In Sunday’s New York Times, public editor Clark Hoyt touched on some recent situations involving some of the paper’s big names— including last week’s Maureen Dowd Borrowed Josh Marshall’s Word Situation (or, in Hoyt’s words, that time when Dowd was “roughed up on the Internet”) and the Thomas Friedman Speaking Fee Situation (turns out, “almost no one has been” following the paper’s rules on speaking fees).
08:17 AM - May 26, 2009
Hoyt: On Rules and Internet Rough-Ups
Who cares if it’s true? - Modern-day newsrooms reconsider their values
What Is Russia Today? - The Kremlin’s propaganda outlet has an identity crisis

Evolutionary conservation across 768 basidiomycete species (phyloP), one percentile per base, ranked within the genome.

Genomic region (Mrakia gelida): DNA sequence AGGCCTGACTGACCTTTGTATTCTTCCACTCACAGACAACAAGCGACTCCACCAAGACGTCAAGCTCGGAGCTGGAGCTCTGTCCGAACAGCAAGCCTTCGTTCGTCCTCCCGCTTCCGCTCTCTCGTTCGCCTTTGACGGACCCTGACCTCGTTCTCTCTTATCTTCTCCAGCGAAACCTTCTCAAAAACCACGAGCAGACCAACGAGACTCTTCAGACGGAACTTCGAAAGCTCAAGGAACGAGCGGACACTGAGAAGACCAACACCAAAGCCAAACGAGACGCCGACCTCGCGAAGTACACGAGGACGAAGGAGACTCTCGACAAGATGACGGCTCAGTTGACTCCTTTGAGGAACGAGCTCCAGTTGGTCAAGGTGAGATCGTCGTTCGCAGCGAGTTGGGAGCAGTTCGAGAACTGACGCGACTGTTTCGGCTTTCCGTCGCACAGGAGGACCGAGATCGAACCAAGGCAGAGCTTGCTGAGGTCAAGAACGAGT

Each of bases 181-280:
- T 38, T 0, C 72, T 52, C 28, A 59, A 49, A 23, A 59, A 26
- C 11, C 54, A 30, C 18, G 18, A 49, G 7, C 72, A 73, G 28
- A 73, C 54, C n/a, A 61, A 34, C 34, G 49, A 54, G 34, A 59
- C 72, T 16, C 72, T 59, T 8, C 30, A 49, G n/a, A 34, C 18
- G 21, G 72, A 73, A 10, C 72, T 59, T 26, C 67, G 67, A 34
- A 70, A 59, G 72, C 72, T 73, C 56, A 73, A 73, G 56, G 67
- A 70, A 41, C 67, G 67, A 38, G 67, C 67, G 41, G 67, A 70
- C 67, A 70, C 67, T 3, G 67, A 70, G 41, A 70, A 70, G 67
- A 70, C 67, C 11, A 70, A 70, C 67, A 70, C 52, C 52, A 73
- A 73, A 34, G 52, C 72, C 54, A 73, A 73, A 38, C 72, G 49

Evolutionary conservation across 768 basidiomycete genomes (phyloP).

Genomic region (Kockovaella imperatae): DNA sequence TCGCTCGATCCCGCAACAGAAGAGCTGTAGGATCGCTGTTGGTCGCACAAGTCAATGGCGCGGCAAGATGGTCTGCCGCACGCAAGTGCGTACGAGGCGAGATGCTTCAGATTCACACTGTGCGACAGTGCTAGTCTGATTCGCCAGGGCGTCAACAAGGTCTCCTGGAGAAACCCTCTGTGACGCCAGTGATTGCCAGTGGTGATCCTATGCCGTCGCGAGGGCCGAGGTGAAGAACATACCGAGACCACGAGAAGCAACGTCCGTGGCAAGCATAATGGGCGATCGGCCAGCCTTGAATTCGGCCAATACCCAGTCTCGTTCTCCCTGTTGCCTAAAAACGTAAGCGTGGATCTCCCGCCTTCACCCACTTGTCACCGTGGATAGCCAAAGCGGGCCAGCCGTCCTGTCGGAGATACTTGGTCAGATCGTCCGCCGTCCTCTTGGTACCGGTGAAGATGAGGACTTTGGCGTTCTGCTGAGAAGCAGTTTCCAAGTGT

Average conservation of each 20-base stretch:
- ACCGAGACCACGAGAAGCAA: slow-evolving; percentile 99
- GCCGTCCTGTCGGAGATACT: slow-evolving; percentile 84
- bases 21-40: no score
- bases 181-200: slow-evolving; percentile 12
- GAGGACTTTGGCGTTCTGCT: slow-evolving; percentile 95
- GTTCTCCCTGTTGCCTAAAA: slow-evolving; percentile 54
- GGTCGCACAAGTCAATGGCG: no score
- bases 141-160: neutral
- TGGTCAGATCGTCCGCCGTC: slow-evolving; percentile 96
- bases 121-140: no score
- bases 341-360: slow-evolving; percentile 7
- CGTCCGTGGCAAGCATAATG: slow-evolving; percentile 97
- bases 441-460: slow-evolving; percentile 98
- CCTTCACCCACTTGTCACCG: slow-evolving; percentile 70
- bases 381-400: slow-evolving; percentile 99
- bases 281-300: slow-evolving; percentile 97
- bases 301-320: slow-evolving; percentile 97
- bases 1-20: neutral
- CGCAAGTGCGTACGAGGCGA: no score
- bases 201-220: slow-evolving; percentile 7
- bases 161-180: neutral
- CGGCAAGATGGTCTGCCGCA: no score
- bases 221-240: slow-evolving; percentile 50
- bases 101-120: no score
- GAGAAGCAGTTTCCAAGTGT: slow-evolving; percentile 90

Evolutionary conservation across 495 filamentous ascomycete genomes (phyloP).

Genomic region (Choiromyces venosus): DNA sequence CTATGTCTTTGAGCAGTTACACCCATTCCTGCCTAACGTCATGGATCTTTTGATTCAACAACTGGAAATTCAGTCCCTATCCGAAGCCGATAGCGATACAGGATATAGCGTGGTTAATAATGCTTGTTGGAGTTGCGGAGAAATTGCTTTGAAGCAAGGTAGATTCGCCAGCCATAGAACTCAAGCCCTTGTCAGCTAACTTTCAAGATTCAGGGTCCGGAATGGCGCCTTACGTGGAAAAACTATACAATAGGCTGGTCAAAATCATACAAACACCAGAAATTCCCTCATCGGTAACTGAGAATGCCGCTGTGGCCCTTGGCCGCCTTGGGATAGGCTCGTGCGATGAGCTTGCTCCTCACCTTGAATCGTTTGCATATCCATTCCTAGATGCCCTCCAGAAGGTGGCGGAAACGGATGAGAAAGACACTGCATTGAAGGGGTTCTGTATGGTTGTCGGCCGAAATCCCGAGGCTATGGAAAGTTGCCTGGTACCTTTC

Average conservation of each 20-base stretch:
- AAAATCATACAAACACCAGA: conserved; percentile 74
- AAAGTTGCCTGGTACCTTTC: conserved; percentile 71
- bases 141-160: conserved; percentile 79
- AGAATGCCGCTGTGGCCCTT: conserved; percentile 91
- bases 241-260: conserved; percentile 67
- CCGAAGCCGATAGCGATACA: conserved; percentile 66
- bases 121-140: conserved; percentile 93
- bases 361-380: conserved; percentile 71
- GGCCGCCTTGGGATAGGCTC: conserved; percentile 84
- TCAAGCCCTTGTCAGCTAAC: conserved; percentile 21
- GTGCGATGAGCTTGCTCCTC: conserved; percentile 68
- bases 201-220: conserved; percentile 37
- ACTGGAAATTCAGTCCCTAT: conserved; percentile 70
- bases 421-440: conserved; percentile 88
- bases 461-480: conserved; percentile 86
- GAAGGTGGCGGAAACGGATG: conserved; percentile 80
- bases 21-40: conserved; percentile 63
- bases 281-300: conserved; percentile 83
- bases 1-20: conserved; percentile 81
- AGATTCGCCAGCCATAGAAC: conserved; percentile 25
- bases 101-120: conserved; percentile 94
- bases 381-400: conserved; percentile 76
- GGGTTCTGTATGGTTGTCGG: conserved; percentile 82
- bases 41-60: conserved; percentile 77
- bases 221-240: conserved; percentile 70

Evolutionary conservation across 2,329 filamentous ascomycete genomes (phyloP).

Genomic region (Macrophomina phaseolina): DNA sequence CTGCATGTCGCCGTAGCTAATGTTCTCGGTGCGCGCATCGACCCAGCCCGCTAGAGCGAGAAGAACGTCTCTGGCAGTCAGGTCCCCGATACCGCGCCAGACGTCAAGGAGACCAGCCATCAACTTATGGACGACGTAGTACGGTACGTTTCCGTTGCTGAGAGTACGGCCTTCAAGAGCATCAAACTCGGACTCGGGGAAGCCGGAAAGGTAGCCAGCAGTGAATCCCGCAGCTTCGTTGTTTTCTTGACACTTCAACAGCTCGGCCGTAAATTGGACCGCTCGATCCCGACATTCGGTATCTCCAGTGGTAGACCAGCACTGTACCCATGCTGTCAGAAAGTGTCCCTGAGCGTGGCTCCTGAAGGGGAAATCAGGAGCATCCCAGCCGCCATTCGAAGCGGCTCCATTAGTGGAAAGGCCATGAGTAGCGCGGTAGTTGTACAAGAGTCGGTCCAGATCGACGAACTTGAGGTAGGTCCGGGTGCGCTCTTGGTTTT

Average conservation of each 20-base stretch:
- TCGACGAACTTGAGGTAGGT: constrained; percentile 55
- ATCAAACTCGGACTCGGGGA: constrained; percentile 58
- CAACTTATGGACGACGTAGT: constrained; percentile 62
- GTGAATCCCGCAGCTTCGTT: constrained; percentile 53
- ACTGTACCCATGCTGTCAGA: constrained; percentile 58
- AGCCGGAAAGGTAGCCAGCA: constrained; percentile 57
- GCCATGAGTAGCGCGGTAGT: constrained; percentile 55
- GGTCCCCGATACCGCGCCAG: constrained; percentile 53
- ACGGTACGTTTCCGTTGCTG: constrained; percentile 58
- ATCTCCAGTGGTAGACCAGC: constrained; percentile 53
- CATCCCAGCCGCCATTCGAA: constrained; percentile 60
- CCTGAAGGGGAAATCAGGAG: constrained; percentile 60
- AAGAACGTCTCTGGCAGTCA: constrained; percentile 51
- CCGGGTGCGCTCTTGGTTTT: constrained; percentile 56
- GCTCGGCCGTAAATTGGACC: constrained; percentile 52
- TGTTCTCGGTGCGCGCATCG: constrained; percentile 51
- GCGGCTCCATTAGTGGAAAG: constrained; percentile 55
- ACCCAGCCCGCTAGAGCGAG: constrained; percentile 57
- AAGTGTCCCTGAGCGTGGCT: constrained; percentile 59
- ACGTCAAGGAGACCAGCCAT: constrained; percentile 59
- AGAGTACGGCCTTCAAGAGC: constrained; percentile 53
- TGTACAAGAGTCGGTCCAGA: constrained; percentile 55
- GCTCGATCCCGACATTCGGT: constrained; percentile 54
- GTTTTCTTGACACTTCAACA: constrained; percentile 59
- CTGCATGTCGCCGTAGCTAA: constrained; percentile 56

And from the left…Fox News - There’s more to Fox News’ strategy of hiring liberals than creating a public boxing match
Why Skype isn’t safe for journalists - Here are some alternatives for secure voice calls to use instead
Placing a bet on USA Today - Gannett has long felt the television model could translate into print. Now it’s using its flagship paper to double down on that idea.
Email blasts from CJR writers and editors
The New York Times’ replacement for Nate Silver’s FiveThirtyEight
“Newsweek published an article which even Goodman admits is not completely compelling on its own terms”
Why True Detective’s finale was all that mattered
Q&A with the Guardian’s Alan Rusbridger
Stunning timelapse of Yosemite National Park
Who Owns What
A report from the Columbia University Graduate School of Journalism
Questions and exercises for journalism students.